Election Clerks Say Referendum Suppresses Votes
Election administrators from three Montana counties told lawmakers Thursday that a voter-passed referendum that limits who can drop off a person’s absentee ballot is frustrating electors, suppressing votes and is easily bypassed.
The Ballot Interference Prevention Act requires election clerks to ask anyone who drops off a ballot if they’re dropping off someone else’s ballot and, if so, they’re asked to sign a form saying whose ballot they’re dropping off and their relationship to them.
People can only turn in six ballots under the law, which supporters in the Legislature said would reduce the chance of voters being bullied into handing over their ballots to strangers who could change them or throw them away. It passed with 63 percent of the vote in the November 2018 general election.
Election administrator Casey Hayes in Gallatin County told the State Administration and Veterans Affairs Interim Committee that one voter became so frustrated last year when he came in to drop off ballots for himself and his wife that he ripped up the ballots and threw them at the clerks.
Clerks reported the destroyed ballot to Bozeman police and contacted the wife to tell her how she could obtain a replacement ballot, Hayes said.
“BIPA creates an unnecessary obstacle to voting, despite the fact that we do not reject ballots due to a lack of BIPA forms,” Hayes said.
“I refer to this as the voter suppression act of 2018,” said Rina Moore, the elections administrator in Cascade County. She said the county can no longer offer 24-hour ballot drop boxes and it makes it more difficult to have a drive-up drop box outside the county polling site because people have to be asked whose ballot they’re dropping off and fill out a form if it’s not just theirs.
And, the act doesn’t prevent groups from going doorto- door to collect ballots and offering to turn them in, she said.
“Anybody that is going to go out and harvest ballots can walk right down the sidewalk and dump as many ballots as they want” into the mailbox, Moore said. “The whole intent of the act was to prevent ballot harvesting, to prevent political PACs from collecting ballots and bringing them in or not bringing them in, as the fear mongers would have it be said. But it hasn’t stopped any of that because the Post Office box is still there and they always have the ability to drop it off there.”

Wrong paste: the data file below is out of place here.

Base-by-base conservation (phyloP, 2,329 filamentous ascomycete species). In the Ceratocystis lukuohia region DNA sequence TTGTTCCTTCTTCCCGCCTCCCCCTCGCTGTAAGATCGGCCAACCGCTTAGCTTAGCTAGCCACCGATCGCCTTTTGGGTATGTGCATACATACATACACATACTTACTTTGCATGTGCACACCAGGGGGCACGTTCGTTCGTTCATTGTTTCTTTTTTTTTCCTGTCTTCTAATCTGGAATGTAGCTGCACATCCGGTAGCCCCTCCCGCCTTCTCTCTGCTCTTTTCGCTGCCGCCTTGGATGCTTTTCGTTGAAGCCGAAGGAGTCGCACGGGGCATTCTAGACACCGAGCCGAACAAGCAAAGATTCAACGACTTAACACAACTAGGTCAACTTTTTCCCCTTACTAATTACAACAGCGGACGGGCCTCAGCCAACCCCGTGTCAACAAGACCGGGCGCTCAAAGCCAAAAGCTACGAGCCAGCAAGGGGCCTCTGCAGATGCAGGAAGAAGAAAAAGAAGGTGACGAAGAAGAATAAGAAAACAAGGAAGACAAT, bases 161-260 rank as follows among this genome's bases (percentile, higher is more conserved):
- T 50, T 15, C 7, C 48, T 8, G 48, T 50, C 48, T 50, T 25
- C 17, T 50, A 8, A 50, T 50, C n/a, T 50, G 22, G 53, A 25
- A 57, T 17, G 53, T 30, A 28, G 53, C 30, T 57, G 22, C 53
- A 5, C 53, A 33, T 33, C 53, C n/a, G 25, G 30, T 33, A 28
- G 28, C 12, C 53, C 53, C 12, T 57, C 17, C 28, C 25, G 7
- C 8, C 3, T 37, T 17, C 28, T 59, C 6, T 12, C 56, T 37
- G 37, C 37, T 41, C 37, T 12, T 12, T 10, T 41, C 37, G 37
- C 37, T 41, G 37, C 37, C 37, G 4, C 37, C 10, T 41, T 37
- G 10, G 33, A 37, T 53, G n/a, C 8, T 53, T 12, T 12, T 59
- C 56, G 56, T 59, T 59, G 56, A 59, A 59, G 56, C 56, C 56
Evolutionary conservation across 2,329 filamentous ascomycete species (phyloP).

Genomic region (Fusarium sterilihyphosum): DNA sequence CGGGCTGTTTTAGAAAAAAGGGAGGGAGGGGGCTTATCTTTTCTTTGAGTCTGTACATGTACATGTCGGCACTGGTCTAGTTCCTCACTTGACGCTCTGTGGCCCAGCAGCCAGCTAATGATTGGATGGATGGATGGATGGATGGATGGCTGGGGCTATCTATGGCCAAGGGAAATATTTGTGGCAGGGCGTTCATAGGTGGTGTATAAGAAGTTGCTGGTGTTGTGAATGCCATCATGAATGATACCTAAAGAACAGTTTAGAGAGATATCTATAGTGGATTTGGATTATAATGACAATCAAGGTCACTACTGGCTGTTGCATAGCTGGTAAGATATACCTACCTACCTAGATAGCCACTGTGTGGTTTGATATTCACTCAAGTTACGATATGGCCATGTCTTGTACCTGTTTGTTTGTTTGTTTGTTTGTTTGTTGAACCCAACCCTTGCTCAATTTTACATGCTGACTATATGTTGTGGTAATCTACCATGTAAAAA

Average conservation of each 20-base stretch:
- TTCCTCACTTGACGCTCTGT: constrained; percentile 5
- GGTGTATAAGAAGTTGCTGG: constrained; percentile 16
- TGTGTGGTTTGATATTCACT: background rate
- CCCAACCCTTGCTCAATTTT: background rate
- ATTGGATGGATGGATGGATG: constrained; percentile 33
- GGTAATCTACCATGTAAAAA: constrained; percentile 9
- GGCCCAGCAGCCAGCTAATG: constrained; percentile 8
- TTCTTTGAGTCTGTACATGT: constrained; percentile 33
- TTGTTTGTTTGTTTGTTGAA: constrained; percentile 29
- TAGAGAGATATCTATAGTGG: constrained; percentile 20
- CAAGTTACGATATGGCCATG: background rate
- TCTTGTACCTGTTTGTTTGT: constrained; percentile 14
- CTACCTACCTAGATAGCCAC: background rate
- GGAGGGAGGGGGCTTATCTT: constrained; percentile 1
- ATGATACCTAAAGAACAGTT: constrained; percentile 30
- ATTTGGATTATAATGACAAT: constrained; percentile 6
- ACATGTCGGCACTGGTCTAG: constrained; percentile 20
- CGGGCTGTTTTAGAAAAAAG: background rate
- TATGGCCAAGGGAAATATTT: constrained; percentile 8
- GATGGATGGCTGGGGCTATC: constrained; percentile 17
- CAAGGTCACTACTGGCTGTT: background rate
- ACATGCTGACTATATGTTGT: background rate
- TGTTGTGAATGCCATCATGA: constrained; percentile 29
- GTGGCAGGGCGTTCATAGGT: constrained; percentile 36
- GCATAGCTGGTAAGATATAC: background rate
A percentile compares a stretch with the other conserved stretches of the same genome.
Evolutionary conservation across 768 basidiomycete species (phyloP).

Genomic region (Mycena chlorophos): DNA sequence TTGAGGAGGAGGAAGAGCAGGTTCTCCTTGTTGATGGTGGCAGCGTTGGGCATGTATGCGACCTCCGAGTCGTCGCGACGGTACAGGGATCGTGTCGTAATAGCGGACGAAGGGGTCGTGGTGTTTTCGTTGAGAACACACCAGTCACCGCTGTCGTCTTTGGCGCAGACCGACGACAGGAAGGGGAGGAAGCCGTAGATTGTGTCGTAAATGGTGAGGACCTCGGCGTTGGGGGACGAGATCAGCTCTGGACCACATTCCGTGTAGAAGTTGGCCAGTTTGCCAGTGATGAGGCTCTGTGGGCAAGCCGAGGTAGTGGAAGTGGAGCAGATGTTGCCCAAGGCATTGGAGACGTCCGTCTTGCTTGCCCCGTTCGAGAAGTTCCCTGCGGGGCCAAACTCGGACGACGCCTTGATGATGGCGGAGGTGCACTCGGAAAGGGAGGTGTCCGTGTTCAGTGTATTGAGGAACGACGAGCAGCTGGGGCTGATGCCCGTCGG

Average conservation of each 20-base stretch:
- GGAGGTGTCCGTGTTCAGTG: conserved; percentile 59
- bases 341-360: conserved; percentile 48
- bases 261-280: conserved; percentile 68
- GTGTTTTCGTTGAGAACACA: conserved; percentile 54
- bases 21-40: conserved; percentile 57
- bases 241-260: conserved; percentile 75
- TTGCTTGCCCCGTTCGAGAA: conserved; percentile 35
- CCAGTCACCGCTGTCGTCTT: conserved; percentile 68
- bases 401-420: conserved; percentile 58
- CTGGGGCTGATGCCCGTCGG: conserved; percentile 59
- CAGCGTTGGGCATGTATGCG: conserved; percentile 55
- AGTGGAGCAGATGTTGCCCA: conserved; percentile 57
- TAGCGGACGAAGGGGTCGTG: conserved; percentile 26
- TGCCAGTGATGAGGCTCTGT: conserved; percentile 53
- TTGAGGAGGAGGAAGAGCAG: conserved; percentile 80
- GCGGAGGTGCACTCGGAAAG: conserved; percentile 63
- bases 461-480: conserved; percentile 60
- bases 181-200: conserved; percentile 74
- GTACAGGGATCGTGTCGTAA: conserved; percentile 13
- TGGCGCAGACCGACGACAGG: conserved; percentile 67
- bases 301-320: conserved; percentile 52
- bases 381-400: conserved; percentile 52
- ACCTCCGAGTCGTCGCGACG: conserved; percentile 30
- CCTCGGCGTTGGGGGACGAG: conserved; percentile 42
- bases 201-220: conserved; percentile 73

Moore also said that a lot of people who bring in their ballots do so because they don’t want their signature going through the mail.
“Now, we’re asking them to fill out a form with their name and address,” she said.
In response to a question, Commissioner of Political Practices Jeff Mangan said someone had already filed a public records request and received the 16,840 BIPA forms collected during 2019 elections.
Republican Rep. Forrest Mandeville said, “It’s fun to throw out words like ‘voter suppression’ to get a rise out of people, but I think we have to keep in mind that this was the first time it’s been used. People will get used to it.”
Experts told lawmakers that 27 states allow ballots to be returned by absentee, a caregiver, or designee, 12 limit how many ballots a person can return, and 13 do not address it. Only Alabama says the voter alone can return an absentee ballot.
Republican Sen. Dee Brown of Hungry Horse suggested the 2021 Legislature could fix the law by exempting spouses and family members from having to fill out the form, but Democratic Rep. Jacob Bachmeier of Havre said he didn’t think that would fix the problem of having to staff drop-box locations to find out if someone should be filling out a form.
Commission chair Rep. Wendy McKamey of Great Falls asked if there was anything the committee could do as clerks face a presidential election year that will likely have a large turnout.
Dana Corson, elections services director in the Secretary of State’s Office, said voter education is the key, with public service announcements from the secretary’s office to local election officials reaching out to local media.
Mangan and Brown said the easiest way around the issue is for voters to put the absentee ballots in the mail. However, voters outside of Great Falls and Billings, where there are U.S. Postal Service processing facilities, could have to mail their ballots five days before the election for them to reach county offices in time, officials said.